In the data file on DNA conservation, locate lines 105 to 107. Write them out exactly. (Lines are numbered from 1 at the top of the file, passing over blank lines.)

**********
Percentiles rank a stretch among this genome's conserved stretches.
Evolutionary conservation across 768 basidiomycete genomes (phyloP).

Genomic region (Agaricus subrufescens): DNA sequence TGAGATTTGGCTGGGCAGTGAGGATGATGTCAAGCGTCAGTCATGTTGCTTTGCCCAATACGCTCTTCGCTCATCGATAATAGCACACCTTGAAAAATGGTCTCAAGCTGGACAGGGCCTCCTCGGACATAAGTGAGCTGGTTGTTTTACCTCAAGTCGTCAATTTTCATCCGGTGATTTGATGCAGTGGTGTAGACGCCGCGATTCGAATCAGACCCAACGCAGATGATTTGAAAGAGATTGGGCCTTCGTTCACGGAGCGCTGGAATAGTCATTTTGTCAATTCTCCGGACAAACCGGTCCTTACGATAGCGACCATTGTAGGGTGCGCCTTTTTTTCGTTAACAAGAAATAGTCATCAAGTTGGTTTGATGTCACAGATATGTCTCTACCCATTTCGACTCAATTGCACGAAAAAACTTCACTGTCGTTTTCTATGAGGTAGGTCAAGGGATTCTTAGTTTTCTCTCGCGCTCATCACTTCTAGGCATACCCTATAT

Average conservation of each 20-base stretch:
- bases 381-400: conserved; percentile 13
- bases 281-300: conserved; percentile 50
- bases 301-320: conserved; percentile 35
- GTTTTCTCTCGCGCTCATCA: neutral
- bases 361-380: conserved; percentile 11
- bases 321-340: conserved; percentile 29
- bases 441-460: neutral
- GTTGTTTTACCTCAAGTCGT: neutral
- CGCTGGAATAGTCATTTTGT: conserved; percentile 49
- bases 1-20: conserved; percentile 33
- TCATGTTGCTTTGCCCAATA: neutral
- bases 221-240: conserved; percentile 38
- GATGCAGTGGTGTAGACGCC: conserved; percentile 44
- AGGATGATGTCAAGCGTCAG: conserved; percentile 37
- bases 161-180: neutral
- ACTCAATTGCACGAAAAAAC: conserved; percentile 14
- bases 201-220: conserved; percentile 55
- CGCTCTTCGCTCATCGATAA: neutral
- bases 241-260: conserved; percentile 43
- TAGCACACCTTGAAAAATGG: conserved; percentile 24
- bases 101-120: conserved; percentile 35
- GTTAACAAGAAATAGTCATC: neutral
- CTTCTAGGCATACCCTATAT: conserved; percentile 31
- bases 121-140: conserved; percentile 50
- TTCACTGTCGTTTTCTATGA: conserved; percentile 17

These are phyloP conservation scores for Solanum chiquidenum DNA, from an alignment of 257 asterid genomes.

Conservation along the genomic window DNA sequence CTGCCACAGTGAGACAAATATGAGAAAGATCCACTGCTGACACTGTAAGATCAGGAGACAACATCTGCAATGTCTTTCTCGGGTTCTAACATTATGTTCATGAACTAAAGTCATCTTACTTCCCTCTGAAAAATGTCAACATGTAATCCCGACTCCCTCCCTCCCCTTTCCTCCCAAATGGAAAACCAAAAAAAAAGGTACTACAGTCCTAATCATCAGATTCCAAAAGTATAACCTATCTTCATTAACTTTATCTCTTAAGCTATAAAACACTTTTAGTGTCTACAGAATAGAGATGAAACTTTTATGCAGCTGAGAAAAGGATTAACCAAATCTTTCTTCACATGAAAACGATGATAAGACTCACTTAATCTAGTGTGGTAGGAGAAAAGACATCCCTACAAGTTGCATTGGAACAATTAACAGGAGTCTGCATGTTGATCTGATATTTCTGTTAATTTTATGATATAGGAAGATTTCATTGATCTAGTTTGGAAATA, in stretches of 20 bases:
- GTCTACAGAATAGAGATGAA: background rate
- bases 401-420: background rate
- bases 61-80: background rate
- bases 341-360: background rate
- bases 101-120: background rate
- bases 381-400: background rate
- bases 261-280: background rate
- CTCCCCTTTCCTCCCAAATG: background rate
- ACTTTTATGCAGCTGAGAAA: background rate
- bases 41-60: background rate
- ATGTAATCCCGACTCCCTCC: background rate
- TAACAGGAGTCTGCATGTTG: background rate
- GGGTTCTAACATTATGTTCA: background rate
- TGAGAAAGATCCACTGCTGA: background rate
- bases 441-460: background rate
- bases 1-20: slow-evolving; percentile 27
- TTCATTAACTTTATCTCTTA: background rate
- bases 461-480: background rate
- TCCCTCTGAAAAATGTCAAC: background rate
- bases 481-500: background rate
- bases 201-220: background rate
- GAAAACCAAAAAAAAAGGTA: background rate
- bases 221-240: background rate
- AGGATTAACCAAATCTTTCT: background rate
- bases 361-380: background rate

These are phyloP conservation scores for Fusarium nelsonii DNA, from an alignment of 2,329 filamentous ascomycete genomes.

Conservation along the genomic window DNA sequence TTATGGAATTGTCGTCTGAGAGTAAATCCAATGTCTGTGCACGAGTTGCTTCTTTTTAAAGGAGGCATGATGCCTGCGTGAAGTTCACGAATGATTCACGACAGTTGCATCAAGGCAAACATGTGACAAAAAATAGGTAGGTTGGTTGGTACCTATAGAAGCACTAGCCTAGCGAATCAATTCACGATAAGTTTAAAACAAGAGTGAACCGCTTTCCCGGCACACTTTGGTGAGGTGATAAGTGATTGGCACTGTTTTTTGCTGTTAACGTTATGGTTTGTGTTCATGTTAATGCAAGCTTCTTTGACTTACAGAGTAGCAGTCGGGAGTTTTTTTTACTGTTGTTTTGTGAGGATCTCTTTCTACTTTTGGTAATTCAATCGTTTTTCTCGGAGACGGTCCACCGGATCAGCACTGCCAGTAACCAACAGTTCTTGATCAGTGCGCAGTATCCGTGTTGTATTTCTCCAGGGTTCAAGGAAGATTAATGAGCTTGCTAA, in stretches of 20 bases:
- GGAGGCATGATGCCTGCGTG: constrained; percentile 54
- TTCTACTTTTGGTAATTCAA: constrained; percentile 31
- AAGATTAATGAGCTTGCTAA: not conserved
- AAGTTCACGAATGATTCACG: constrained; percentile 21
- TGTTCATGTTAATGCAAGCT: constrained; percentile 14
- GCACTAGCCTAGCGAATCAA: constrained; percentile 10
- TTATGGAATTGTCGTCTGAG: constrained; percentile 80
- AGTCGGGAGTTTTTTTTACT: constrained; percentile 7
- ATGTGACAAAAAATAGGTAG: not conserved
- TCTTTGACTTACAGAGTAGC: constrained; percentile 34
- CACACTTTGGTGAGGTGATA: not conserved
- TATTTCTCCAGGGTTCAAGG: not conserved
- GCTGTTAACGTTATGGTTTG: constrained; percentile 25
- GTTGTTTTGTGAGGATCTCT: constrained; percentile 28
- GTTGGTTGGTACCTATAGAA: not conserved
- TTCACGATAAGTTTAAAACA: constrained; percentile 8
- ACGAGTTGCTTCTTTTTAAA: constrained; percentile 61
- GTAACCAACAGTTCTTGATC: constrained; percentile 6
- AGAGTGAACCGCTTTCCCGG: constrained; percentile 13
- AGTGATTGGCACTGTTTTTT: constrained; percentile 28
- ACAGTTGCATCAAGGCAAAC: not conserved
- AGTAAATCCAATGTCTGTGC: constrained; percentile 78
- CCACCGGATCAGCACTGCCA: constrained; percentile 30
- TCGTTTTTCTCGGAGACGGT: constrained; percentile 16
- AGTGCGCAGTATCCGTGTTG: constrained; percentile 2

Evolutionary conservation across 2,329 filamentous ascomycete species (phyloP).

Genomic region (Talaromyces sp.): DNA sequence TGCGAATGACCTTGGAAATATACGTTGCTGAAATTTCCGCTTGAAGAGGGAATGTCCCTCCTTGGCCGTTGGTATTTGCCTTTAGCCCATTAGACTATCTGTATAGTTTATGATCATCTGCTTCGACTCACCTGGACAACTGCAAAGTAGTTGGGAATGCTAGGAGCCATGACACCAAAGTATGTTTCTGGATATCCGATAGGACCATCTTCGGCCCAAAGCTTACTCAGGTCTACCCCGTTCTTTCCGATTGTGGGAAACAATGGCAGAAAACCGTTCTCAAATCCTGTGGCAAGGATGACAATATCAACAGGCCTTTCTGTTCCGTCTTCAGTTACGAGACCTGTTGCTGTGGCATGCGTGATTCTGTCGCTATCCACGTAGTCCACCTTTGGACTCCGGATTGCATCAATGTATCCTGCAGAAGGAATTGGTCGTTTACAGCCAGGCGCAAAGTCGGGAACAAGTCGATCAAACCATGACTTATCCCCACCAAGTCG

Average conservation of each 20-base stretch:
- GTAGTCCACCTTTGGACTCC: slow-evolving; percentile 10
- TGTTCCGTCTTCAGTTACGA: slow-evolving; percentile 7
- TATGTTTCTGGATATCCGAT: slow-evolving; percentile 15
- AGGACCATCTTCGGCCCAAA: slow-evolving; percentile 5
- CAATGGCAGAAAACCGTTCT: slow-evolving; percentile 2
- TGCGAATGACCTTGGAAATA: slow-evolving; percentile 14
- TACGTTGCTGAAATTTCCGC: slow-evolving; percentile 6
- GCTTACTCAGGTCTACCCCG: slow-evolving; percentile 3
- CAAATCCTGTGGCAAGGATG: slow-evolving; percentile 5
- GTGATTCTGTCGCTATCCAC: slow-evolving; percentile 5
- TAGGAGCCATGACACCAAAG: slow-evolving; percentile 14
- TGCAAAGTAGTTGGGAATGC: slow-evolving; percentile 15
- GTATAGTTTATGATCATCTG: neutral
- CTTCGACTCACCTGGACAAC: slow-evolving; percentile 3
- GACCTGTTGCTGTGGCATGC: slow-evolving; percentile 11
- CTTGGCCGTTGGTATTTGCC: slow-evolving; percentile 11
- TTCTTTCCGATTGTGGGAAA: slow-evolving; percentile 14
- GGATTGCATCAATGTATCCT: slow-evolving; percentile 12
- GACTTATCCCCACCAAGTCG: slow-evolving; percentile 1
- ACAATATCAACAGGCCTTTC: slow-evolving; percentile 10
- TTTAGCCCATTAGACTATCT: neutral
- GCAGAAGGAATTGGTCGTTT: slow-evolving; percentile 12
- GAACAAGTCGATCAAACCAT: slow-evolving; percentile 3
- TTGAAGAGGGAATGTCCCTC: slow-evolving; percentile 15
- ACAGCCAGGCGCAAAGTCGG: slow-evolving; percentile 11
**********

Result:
- GACTTATCCCCACCAAGTCG: slow-evolving; percentile 1
- ACAATATCAACAGGCCTTTC: slow-evolving; percentile 10
- TTTAGCCCATTAGACTATCT: neutral